But let’s not get stuck there because there is more good stuff from 1788. “We also believe that there are truths and forms with respect to which men of good characters may differ.” Did you hear that? 231 years ago Presbyterians knew that it was possible that good people who thought long and hard on a topic could disagree with each other. Crazy, right? People didn’t see eye to eye, and yet what did they urge? “And in these we think it the duty both of private Christians and societies to exercise mutual forbearance toward each other.” Whoa. People can disagree and yet still live with each other. People can hold strong convictions about just about anything and still live with each other and work towards a better future. I have to believe that there was a reason they wrote those words down in 1788, and that reason had to be that people really disagreed with each other. 

So, with the little bit of time we have left, let’s move into today. Despite knowing for centuries that good people can disagree and still get along, we live in a time where our political culture is demanding absolute loyalty and faithfulness to their ideologies. People are still disagreeing, but now our disagreements are amplified by the speed and spread of media. The good news is that all of us have a voice. The bad news, is that we all have a voice and can bark our opinion out 24/7. We’ve been told we’re red or we’re blue. We’re Republican or Democrat. Now, I’ve been here for almost two-and-a-half years. I know we have some liberals in these pews. I know we have some conservatives. I know we have libertarians. We have moderates. We have people who defy categories. We disagree at times, yet we are striving to live into what our own constitution says about us. We believe that people can disagree and live in mutual forbearance with each other. That’s crazy to me that that sounds radical in this day and age, but we get to live it as a church. One of the greatest ways we can bear witness today is to love each other and to be committed to each other even though we may disagree.

So, what are we supposed to do in this day and age with faith and politics? Here are just a few things I’ll offer, recognizing fully there are many, many more. Honestly, each of these encouragements could be a sermon in itself, but I’ll just go ahead and get them out there today. First, the ends do not justify the means when it comes to the gospel. The way of Jesus is the way of giving away power. He is God, yet he submitted himself to death on a cross out of love for us. He could have taken the world through force. He did it through love. He spoke the truth at all times in love. The lying and spin have got to stop, and as Christians we should expect truth telling, just as we are to be truth-tellers. Even when the end seems like a benefit to the country or to its citizens, if it seeks accommodation from the way of Christ, then it is not worth doing. Jesus’ way is better than our shortcut.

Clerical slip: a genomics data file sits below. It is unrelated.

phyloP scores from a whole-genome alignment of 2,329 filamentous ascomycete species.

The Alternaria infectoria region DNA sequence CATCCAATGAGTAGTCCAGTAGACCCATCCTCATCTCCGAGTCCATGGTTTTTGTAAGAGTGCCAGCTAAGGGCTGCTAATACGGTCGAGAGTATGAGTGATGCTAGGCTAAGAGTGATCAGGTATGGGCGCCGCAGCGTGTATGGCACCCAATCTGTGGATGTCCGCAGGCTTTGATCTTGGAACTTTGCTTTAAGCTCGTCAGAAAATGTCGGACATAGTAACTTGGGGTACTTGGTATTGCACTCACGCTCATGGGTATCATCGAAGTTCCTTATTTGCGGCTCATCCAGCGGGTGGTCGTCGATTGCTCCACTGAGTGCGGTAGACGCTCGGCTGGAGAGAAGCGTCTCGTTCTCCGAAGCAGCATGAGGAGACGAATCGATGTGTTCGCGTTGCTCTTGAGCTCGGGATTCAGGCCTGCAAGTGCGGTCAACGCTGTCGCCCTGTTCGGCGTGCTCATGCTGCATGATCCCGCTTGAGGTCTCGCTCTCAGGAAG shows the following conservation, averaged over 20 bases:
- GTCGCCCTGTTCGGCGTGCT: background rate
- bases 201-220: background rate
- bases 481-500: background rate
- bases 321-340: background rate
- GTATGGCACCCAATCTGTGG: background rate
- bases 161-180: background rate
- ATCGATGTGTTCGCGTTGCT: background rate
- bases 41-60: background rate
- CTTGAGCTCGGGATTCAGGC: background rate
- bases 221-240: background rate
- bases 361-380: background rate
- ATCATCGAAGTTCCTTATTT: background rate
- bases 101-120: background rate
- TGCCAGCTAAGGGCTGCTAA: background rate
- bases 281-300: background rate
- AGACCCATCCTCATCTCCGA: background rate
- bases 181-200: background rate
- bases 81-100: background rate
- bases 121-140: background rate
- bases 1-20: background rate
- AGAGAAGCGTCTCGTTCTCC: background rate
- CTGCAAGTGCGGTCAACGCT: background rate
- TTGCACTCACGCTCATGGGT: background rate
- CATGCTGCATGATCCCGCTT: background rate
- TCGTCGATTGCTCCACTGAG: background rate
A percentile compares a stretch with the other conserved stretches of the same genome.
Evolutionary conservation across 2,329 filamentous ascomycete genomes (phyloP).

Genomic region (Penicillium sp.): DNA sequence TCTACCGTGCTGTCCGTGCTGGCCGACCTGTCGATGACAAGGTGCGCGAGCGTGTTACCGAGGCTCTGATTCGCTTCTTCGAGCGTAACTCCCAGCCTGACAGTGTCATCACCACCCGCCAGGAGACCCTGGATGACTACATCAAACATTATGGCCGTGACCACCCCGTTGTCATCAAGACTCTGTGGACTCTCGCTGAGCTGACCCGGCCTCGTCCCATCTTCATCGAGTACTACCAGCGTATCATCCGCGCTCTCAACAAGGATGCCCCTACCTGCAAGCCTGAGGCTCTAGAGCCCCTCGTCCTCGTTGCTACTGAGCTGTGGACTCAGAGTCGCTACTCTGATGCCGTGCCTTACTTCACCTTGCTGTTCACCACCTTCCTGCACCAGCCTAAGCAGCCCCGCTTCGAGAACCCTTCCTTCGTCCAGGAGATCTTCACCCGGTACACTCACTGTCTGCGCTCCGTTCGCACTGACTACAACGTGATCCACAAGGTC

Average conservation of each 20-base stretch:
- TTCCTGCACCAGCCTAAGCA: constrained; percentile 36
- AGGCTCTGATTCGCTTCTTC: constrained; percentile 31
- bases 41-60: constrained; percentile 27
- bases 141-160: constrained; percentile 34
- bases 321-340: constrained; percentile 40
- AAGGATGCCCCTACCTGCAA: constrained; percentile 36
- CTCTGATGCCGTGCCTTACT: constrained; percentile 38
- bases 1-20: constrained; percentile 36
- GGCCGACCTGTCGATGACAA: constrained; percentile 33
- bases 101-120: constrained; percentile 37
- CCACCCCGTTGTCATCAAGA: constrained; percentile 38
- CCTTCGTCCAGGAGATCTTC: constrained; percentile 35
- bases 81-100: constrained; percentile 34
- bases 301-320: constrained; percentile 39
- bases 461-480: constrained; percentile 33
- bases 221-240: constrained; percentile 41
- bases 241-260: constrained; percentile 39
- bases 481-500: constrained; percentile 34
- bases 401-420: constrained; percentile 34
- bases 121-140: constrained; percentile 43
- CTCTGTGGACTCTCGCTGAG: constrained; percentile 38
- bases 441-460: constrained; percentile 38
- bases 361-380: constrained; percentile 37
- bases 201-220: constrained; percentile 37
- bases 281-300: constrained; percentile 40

Second, in all you do and especially in your public behavior (like Philippians), ground your behavior in the two great commandments – love God with all you are first and foremost and love your neighbor as yourself. This is part of how we learn mutual forbearance for each other. Before engaging with a political opponent, see if how you are handling it meets this holy task of loving God and loving neighbor. 

Third, we need to learn how to listen again. We need to learn how to empathize again – that is to enter into someone else’s situation and to understand it from their perspective. And we need to learn how to appreciate nuance. The political issues we wrestle with are complicated. Our current ways of engaging in politics – whether cable news or Twitter – does not have any space for complexity, and it certainly does all it can to shout down voices it disagrees with. Christians can model a better way by seeking depth and understanding. This is part of loving God with all of our minds and of loving our neighbor. 

When Jesus stands in front of Pilate – the representative of civil government – he tells him, “My kingdom is not of this world.” When from prison Paul writes the Philippians, he says, “Our citizenship is in heaven.” We are here 2000 years later on a completely different continent, but nothing has really changed. We love where we live, but our citizenship is in heaven. We have work to do politically, but it is in seeking justice for all and in encouraging policies that give us a glimpse of God’s reign. Jesus saves us, not our government, and we should stop acting as though politicians are sovereign over us. Only God is, and through grace we are invited into the kingdom of God – our political reality. 

There is so much more to say, but I don’t have time today. Our confessions offer us some great examples of political engagement, but those will have to wait for another time, but I hope you know there are resources that dig deeper into this. 

I’m glad today is a communion Sunday. There is no greater symbol of Christian unity than this table. We are invited by God through grace to come together – Republicans, Democrats, and people of every political stripe. Here we submit our whole selves – including our politics – to what God says about us. We come as the young, the old, the new-to-Grand-Haven and those who have been here for generations. In Christ, God welcomes us all. Here, God gives us a foretaste of what the great banquet in heaven will be like, where through grace we are all welcome to the table. And that is good news.